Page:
The average offer acceptance rate in India for engineering roles is around 50%, which means candidates reject one of the two offers recruiters make (The Economic Times). It is a challenge for every role across industries.
What is offer acceptance rate?
Offer acceptance rate is the percentage of candidates who accepts your job offer. A high offer acceptance rate means you have an effective recruitment strategy.
5 frequent reasons of a low offer acceptance rate and how to improve it
Sometimes candidates turn down job offers after going through the recruitment process. It is frustrating to experience such a scenario.
There are ways you can ensure most candidates take your job offers if you know the possible reasons and prepare to address them. Try to find out why candidates have rejected your job offers so far. To make it easier, we’ve listed 5 common reasons candidates turn down offers and ways you can avoid them:
1. Unsatisfactory compensation
Sometimes, a low compensation package leads to a low job offer acceptance rate. During negotiation, candidates who agree to accept your offer turn it down later. Often, how much salary candidates get in hand affects their decision. They will turn down your offer if they feel the offer has unnecessary deductions.
First, determine what compensation the candidate will happily accept.
2. A delayed and lengthy recruitment process
Sometimes candidates don’t accept offers if they have ordinary experience during the recruitment process. For example, the candidate may find other job opportunities if your screening process takes time or the interview goes too long. They will consider comparing their experience with multiple companies before deciding. Also, a delay in extending an offer is seen as a lack of an employer’s interest.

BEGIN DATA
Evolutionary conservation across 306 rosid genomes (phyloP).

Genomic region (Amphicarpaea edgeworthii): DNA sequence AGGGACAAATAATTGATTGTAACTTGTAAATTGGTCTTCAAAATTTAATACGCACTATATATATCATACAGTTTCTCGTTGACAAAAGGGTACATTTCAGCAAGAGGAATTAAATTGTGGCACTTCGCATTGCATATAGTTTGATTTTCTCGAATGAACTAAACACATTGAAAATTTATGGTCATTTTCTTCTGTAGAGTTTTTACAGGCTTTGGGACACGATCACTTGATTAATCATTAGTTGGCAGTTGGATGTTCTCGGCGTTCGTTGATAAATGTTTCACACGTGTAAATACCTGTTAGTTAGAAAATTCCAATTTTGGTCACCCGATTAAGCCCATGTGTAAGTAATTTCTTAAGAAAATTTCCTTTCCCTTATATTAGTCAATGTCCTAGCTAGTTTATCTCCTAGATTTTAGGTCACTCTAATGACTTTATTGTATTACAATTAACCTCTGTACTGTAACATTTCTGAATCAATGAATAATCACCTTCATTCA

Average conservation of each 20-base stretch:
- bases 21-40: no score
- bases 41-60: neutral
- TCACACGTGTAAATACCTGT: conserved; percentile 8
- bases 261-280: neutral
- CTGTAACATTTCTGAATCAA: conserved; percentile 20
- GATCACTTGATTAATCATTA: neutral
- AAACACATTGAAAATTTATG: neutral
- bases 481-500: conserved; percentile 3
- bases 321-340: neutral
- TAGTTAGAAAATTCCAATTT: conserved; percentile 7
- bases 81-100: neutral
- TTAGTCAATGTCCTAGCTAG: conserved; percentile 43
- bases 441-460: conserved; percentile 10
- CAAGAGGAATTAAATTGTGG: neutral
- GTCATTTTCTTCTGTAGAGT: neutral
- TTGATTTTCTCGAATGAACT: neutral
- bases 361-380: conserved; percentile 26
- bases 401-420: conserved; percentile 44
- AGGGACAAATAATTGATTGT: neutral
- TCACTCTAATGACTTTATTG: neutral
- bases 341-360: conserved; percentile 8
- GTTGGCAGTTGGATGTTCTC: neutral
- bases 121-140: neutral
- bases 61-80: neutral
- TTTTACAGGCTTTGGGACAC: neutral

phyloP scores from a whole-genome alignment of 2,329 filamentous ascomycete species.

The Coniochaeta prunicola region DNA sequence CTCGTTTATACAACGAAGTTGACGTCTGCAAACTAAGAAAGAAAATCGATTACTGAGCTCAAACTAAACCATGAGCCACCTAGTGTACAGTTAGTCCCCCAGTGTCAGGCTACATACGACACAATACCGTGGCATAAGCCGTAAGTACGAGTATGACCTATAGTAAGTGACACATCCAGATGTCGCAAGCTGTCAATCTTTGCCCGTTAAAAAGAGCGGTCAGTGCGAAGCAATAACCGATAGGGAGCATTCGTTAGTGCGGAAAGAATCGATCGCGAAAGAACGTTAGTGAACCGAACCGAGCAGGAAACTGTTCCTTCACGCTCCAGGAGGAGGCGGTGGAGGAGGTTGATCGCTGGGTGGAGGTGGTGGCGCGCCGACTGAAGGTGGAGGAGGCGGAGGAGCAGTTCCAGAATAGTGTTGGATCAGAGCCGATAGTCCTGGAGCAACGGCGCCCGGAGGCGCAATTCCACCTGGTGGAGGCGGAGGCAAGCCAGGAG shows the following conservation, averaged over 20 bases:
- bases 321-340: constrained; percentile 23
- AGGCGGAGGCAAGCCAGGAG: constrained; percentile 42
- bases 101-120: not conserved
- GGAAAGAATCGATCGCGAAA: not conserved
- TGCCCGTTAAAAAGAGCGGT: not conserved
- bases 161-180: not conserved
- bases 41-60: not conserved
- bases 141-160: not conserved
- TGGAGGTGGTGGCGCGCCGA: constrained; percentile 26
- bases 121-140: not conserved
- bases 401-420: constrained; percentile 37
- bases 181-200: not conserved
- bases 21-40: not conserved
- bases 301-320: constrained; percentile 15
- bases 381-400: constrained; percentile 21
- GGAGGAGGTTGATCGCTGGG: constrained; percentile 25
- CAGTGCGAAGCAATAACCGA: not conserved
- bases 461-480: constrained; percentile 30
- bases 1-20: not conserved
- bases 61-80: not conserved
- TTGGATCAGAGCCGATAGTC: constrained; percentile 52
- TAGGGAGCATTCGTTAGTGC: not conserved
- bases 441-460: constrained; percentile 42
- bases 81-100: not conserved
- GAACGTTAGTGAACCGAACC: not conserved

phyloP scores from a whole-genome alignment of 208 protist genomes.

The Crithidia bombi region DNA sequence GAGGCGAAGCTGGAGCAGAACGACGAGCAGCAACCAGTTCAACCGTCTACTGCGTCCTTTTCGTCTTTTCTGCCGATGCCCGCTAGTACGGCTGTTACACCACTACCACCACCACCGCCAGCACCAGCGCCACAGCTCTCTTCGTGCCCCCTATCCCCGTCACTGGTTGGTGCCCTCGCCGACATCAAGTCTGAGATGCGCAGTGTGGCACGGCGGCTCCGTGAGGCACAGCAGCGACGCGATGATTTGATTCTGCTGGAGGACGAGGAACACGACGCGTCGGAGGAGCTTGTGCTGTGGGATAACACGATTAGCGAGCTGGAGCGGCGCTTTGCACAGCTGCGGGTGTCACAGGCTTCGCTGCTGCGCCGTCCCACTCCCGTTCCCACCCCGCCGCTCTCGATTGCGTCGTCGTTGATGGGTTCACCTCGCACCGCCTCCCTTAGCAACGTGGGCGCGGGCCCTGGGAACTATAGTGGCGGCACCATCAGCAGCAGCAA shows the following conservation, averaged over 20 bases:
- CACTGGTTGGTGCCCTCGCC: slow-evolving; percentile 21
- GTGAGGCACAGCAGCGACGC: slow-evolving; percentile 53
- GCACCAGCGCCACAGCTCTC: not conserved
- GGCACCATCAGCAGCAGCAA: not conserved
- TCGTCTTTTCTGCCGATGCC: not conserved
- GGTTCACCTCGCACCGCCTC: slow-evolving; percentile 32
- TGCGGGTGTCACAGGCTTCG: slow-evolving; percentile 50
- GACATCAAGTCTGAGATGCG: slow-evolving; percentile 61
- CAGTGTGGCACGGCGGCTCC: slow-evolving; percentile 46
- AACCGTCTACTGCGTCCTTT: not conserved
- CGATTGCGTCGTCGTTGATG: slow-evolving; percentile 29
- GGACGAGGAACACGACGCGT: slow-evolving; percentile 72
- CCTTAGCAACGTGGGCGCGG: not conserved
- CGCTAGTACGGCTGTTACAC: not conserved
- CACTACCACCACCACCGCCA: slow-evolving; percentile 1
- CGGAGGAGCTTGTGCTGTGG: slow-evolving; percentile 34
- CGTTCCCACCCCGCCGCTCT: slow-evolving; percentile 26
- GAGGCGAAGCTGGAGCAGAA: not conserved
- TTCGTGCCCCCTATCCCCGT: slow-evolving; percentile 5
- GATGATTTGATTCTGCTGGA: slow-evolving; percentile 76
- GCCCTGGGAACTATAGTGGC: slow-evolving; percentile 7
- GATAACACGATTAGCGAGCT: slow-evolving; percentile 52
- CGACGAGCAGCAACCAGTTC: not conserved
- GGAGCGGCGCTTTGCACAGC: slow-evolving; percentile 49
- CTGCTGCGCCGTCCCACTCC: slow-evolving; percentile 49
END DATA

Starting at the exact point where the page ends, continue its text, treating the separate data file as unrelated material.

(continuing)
Rethink your candidate’s experience. Integrate into your recruitment process calendars and appointment scheduling tools like Calendly. Consider using an applicant tracking system like PyjamaHR to screen candidates and schedule and conduct interviews efficiently.
3. Candidates were not really interested
When looking to change jobs, candidates use different channels and apply to many companies at a time. On getting shortlisted, they research the company, the job role and other aspects of the organisation to determine whether they would consider the job offer.
Efficiently screening the candidate will ensure that you interview the right candidate. During phone and video screening, emphasise asking questions to confirm they have done research about your organisation and are interested in your job. Their answers can tell you how serious they are about working with you.
4. A counter offer from the current employer
Candidates use job offers to get counter offers from their current organisation. Sometimes candidates are not sure about leaving their current job. So, if their current company extends a counter-offer, they are happy to accept and continue their service.
Here’s how you can avoid counter-offer scenarios to improve your job offer acceptance:
- Check if the current employer can easily address the candidate’s reason for a job change and also make counter offers.
- Check during interviews if the candidate’s primary motivation to change jobs is money.
5. The candidate got a better offer elsewhere
When changing jobs, candidates want to have choices and backups. A good candidate may have multiple job offers at the same time. So when they have more than one job offer, they want to pick the one that looks best.
Follow up with the candidates to determine if they are still interested or considering other jobs. Knowing these things will help you address them immediately and avoid losing talented candidates.
When you know the possible reasons candidates reject job offers, you can make necessary changes in your hiring process. Often, by addressing the above problems, recruiters improve their job acceptance rate.